AR: I think the way that we go about it is just trying to get better each day. And over the course of the year, that has been the goal. And I think we’ve just been having some fun, man. We’re having some fun winning.

And at the same time, we’re getting the job done. Mentally, I think we need to stay where we’re at right now. That’s been working out for us this far. I don’t think we should change anything up. It’s been working great this whole year, and we’ve been dominating.

If we just stay that course and just try to get better every single day, I think we’ll have something good to look forward to.


B/R: Playing off that, Joe Maddon is in charge, and he’s been known to set a tone. But with guys such as John Lackey, Jason Heyward and Ben Zobrist coming aboard over the winter and all the young guys having a year of experience after last year, how would you say the character of this year’s team is different from the team that went to the National League Championship last year?

AR: You really get a good swirl and a good mix of veterans, rookies, youth and liveliness. Everything’s live. Everything’s fun. It seems like the veterans mesh really well with some of the younger guys and vice versa.

The younger guys say “What’s up?” to the veterans. They’re not shy at all. Just looking at the team in the clubhouse, the way that we converse and the way we interact with each other is something that I haven’t been a part of ever before.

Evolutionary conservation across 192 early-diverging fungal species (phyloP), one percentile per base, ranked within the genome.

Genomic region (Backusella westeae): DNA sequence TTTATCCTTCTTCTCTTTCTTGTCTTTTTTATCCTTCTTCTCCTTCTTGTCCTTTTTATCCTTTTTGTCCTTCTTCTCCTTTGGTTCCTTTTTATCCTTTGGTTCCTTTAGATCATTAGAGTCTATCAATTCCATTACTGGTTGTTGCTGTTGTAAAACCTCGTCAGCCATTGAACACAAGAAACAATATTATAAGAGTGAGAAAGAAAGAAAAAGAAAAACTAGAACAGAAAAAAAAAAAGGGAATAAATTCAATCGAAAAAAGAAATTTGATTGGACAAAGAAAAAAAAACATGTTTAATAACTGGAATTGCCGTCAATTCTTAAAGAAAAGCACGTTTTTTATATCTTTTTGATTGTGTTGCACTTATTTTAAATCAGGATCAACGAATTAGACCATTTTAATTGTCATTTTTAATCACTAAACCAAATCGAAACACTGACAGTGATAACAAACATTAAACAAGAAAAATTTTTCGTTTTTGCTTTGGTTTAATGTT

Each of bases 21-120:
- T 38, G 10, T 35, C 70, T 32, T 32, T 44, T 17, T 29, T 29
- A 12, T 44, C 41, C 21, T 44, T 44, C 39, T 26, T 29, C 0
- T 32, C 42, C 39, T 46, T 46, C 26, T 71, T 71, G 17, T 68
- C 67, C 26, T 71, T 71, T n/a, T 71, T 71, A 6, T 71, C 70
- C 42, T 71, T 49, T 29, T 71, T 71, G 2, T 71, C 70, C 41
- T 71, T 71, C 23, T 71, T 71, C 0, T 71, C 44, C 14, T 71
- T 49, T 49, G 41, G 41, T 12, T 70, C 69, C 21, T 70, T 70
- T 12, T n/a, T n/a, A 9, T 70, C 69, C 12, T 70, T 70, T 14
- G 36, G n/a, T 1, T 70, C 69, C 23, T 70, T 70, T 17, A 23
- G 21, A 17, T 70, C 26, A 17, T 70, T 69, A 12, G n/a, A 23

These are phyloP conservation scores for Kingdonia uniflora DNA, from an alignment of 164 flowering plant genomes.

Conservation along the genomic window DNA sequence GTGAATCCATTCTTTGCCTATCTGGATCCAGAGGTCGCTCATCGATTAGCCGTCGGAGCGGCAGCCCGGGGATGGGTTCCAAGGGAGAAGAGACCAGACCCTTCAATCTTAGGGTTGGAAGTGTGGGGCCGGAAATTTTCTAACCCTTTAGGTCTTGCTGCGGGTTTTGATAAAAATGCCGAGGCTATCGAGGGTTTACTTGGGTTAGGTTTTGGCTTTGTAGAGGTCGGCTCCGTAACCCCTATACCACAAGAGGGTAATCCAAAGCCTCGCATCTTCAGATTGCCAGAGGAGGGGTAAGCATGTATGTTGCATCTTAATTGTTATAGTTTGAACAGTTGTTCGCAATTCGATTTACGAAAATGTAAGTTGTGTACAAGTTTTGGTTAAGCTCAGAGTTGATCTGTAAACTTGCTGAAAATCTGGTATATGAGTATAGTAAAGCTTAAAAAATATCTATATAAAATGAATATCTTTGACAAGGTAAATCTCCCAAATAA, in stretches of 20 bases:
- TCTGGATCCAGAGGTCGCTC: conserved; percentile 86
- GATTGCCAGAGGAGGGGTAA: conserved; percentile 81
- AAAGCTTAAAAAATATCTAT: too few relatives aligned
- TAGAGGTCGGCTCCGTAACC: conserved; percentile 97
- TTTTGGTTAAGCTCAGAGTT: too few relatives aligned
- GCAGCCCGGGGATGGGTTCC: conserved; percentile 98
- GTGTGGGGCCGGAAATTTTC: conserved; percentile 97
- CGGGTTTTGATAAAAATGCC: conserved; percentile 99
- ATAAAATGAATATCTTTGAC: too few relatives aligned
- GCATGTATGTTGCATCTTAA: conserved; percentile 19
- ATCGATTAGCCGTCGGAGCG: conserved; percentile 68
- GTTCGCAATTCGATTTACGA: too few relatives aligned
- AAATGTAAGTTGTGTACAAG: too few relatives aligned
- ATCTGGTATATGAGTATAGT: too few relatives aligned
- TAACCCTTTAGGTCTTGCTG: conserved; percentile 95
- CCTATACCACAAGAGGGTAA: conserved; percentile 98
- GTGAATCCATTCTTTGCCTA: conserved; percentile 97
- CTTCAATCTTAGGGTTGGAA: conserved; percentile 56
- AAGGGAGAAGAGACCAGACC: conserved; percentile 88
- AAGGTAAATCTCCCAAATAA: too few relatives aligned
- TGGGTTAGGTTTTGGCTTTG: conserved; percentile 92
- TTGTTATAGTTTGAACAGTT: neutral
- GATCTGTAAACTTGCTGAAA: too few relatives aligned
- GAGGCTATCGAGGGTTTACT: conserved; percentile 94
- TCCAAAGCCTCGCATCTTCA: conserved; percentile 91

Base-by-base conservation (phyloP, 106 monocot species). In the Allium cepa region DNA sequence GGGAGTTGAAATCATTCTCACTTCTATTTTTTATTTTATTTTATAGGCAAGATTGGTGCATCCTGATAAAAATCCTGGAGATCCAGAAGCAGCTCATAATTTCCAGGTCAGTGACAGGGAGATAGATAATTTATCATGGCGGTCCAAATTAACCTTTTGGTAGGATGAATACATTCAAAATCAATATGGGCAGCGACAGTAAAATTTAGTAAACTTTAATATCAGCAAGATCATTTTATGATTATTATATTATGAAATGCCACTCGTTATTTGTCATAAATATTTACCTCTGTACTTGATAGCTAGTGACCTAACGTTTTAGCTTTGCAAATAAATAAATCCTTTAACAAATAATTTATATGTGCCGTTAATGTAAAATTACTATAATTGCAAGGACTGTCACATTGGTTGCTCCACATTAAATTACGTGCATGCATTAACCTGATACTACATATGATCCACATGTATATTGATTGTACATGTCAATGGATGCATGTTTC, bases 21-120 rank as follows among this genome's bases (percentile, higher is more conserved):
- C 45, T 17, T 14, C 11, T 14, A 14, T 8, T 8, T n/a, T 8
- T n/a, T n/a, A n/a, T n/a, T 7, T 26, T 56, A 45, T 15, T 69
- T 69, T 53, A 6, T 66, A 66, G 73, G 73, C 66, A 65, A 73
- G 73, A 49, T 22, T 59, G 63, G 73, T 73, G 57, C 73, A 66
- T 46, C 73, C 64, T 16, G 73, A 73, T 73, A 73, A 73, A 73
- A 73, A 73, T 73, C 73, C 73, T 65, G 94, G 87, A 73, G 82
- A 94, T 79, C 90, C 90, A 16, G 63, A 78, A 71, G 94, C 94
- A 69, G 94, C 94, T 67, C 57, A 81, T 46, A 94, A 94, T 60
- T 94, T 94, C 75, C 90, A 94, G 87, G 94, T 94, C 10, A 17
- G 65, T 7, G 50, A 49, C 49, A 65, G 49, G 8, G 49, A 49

It’s a pretty cool thing to see young Latins talk to the David Rosses or the Ben Zobrists of baseball and myself talk to [Anthony] Rizzo and KB [Kris Bryant] to where we can relate on certain things. We’re just meshing, man. It’s a perfect swirl, and it’s a perfect mix.

We’re definitely embracing what we have here in Chicago.


B/R: Is there one veteran in particular who’s had an especially big impact on you either personally or with your career?

AR: I would say David Ross and Ben Zobrist have been two of the big league guys who I’ve looked at the most. Just to see how they go about their business. They’ve had a lot of time in the big leagues, and they have a pretty good idea of what they need to do to accomplish whatever they need to accomplish for that year.

That’s really what I look at with those two guys.


B/R: You guys obviously had the best record, by far, in the league this year. But in the last 25 years, history hasn’t been so kind to the team with the best record in baseball. Only a couple of teams (h/t ESPN.com’s Jayson Stark) in the last 25 years with the best record have gone on to win the World Series. From your perspective, why can this Cubs team be an exception to the rule?

AR: I would say because not only are we looking at 100 or so wins, but we’ve got the rest that we need. We have a manager that has been in that playoff-type situation, a manager that has won World Series before*.

We have guys who have won World Series before. We have professionals that just know how to handle this situation and that we’re not afraid to pick the ear of and really tap in and get to know what we need to know and what to expect whenever we go through these situations. That’s something that is different, I feel.

*Joe Maddon only took the Tampa Bay Rays to the World Series in 2008 but had won it six years earlier as the bench coach for the 2002 Anaheim Angels.


B/R: One last question for you: If this does become the team to snap the 108-year drought in Chicago, do you know what the first thing you’re going to do to celebrate is?

AR: I’m probably gonna hang out with my family, kiss my children and, yeah, just pop bottles with my family or something like that.


Stats courtesy of Baseball-Reference.com and FanGraphs unless otherwise noted/linked.